He thought he knew what Jesus would answer, and he assumed that the response would shine a light on his respectability, would show him for what he was, a man on the right side of things. There is no need for us to be cynical about this lawyer, to think of him as malicious or as a hypocrite. In fact, the chances are good that he would not risk this public test of self-justification if his life were not honorable and virtuous. He likely was a person who practiced what he preached, who lived out the Scripture in his everyday life, who showed hospitality toward his peers and charity toward the less fortunate. He probably expected Jesus to say something like, “You know what the Scriptures teach. Your neighbor is not only your kin in the next house but also the stranger, the sojourner, the orphan, the poor in your midst.” And to this the lawyer could honestly say, “Well then, good. I show compassion to all of the above.” On the chessboard of “love of God and love of neighbor” as understood in his setting, he was no doubt well-positioned.
But Jesus did not respond as expected. He did not congratulate the lawyer as a man of good standing. To the contrary, he buckled the lawyer’s knees and threw him into a ditch. He did so by telling a story, a parable. “A certain man was going down the road from Jerusalem to Jericho…,” he begins. Because this “certain man,” as he is called in the King James Version, is generic and everybody had traveled that Jericho road from time to time, Jesus was, in effect, saying to the lawyer, “Imagine that you were heading down the old road from Jerusalem to Jericho and then a terrible thing happened to you. You fell into the hands of robbers who stripped you, beat you, and left you for half dead.” In short, the lawyer, who Luke says “stood up to test Jesus” and wanted “to justify himself,” now finds himself face down beside the road. No longer in the stance of righteousness, he is now in the posture of dire need. Sometimes preachers are prone to portray this lawyer as puffed up with pride, as a man who thought of himself as holier-than-thou, and, thus, take great satisfaction in Jesus’ knocking the lawyer off his high horse. But that seems to me to be a near miss. The issue here seems less like pride versus humility and more like “standing” versus “moving.” Like most of us who want to be respectable, this lawyer had found a place to stand. The lawyer depended upon the concepts “love God” and “love neighbor” to remain fixed and stable, a system of religious justification, and, again like most of us, he had found a sweet spot in that religious system that allowed him to be satisfied with himself and his life. He was, in short, a person who did not need to move, and when he asked “Who is my neighbor?” he expected Jesus to re-inscribe that system and, thus, to show that the lawyer was already standing in a good spot, that he was, in fact, justified.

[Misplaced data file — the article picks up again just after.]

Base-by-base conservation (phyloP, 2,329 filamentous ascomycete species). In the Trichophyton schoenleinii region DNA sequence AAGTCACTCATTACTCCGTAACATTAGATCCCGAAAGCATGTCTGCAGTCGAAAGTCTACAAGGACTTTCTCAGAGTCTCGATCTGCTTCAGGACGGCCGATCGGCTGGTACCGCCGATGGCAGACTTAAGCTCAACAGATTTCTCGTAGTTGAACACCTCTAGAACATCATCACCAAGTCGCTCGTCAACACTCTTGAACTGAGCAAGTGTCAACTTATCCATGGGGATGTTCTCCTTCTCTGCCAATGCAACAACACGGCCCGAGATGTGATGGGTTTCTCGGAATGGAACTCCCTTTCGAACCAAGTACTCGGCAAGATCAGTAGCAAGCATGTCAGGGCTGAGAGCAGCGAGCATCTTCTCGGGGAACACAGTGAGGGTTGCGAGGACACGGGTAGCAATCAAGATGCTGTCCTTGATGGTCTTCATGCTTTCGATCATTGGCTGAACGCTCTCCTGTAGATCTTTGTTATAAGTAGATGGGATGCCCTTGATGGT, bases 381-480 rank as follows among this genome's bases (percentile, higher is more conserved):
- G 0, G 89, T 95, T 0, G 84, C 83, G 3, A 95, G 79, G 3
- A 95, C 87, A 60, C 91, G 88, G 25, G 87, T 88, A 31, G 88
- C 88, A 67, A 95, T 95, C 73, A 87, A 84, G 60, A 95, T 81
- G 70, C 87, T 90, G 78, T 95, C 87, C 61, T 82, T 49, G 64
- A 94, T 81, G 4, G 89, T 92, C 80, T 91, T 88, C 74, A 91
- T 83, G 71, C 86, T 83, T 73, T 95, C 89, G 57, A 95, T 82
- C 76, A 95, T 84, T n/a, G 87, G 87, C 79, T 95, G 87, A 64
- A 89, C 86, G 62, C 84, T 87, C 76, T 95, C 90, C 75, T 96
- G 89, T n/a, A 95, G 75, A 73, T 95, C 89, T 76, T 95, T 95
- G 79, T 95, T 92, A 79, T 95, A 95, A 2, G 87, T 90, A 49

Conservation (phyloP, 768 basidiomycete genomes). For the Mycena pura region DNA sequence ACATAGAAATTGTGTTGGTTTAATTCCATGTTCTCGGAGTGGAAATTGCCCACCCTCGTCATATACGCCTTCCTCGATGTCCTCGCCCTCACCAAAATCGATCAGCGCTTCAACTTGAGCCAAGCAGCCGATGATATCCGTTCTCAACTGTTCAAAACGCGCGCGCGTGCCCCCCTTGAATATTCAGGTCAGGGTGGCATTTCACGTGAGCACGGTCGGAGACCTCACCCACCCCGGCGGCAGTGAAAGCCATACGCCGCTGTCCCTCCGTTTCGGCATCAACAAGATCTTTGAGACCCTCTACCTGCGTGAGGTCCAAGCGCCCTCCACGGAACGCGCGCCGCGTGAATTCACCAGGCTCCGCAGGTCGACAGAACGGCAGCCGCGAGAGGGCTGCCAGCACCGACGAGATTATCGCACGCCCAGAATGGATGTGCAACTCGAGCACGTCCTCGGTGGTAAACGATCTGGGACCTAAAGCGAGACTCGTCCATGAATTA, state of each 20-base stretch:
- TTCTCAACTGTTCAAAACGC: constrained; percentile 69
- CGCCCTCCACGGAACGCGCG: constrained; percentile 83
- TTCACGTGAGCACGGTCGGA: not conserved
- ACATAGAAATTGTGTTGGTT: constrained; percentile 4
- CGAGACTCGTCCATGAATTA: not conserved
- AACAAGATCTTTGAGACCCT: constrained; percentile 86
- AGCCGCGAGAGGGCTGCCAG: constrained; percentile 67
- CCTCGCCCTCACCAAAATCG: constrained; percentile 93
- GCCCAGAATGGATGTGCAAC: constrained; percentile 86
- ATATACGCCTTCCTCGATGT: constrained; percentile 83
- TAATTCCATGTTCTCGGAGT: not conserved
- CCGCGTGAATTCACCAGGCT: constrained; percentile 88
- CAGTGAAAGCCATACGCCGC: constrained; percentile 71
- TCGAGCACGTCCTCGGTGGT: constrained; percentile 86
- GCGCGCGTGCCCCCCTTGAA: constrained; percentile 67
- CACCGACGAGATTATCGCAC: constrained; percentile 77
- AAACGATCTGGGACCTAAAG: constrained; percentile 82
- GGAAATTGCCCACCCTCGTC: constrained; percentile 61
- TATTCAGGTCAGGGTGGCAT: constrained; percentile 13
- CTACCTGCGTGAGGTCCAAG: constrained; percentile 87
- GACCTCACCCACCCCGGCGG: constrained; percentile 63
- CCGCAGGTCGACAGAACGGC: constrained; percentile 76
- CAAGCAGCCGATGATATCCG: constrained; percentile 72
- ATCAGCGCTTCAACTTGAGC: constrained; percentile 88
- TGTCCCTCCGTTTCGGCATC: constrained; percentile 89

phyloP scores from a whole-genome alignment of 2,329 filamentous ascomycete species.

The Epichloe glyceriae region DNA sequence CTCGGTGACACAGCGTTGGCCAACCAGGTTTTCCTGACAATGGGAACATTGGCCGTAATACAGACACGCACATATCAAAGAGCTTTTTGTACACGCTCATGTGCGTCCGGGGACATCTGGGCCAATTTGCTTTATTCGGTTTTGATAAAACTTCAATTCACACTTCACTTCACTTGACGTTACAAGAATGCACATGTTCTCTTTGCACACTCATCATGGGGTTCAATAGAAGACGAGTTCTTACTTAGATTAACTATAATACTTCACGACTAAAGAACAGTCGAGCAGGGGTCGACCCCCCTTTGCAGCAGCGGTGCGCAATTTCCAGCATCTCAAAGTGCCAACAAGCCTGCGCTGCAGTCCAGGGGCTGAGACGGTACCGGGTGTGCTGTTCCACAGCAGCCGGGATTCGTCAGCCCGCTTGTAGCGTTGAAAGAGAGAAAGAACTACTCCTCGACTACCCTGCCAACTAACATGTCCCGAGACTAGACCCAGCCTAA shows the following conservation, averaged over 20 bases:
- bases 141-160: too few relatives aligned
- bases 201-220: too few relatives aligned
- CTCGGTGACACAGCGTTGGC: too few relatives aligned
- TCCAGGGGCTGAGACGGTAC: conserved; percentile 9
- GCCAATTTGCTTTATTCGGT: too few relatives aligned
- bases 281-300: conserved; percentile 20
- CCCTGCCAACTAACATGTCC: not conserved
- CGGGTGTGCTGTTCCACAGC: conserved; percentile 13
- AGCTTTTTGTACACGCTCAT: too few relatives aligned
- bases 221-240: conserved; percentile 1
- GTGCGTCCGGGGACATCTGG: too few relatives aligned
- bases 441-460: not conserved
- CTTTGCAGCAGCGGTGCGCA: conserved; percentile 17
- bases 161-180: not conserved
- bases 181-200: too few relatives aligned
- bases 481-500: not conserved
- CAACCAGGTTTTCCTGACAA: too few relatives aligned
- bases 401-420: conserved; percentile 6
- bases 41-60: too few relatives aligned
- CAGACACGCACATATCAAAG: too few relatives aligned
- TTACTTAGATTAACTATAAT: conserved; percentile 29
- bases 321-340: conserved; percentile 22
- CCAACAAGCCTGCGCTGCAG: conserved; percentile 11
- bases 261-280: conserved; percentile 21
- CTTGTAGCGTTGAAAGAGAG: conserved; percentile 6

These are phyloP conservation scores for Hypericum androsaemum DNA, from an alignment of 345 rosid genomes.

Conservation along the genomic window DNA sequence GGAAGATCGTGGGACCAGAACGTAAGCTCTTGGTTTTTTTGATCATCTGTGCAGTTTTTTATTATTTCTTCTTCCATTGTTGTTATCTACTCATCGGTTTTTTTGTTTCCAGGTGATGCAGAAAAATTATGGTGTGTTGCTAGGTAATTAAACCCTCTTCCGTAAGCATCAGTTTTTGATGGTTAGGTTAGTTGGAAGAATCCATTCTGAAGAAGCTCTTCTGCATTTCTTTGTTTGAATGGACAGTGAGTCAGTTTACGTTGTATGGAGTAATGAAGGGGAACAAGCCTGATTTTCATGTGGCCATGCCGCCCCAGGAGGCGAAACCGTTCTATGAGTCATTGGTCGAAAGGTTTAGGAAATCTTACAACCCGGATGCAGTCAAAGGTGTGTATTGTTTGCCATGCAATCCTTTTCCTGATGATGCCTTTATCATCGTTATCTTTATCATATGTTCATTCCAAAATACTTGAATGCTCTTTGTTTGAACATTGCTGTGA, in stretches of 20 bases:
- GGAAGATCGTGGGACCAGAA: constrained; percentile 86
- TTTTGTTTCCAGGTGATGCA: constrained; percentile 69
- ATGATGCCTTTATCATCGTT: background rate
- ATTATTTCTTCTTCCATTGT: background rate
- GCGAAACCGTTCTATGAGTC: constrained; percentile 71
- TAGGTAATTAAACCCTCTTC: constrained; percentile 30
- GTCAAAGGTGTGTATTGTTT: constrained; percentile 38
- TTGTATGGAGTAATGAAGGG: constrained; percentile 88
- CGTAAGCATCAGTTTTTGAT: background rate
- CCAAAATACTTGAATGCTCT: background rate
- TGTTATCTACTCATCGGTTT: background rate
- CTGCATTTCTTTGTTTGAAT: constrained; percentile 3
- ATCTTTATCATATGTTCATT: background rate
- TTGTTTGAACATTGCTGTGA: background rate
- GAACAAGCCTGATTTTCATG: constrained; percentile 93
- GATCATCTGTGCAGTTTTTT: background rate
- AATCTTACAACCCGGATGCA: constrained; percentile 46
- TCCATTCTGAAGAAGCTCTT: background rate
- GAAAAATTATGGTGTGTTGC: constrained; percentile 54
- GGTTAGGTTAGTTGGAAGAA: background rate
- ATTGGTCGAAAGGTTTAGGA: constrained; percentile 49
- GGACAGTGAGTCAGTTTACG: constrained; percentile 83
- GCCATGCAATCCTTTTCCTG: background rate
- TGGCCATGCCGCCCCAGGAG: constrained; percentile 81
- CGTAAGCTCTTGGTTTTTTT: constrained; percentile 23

But Jesus proclaims a kingdom on the move. His face is set toward Jerusalem, toward the place of suffering, and rejection, and killing, and resurrection. He is on the move toward the cross and toward a lost humanity. Jesus was not born to justify the righteous; he was born, as the angels over Bethlehem proclaimed, to be a savior. In Jesus, the system is not standing still. God is moving toward humanity in mercy and calling humanity to move toward God in repentance.
And that is why Jesus throws the lawyer into the ditch beside the Jericho road. He is not doing violence to him; he is, instead, using a parable to disclose the man’s true condition. He is showing that this lawyer, who thought he had a righteous place to stand, has nowhere to stand in his own strength but is in fact, like all the rest of us, lying face down and naked by the highway. The lawyer wanted to be seen as already righteous, but Jesus showed instead that he was simply a member of the human race, in desperate need of rescue. Jesus undermines the lawyer’s standing in order to show that the lawyer, like all the rest of humanity, needs not to stand his ground but to see the face of grace, and then to move, to repent.
It is important to keep in view that the story Jesus told the lawyer was a parable, not an example story. If it were an example story, then the moral would be, “The Samaritan did a good deed, now go imitate him in your life.” To which the lawyer could no doubt have replied, “I already do. I do help the wounded and weary in life. I am good person like that Samaritan. I care for my neighbor.”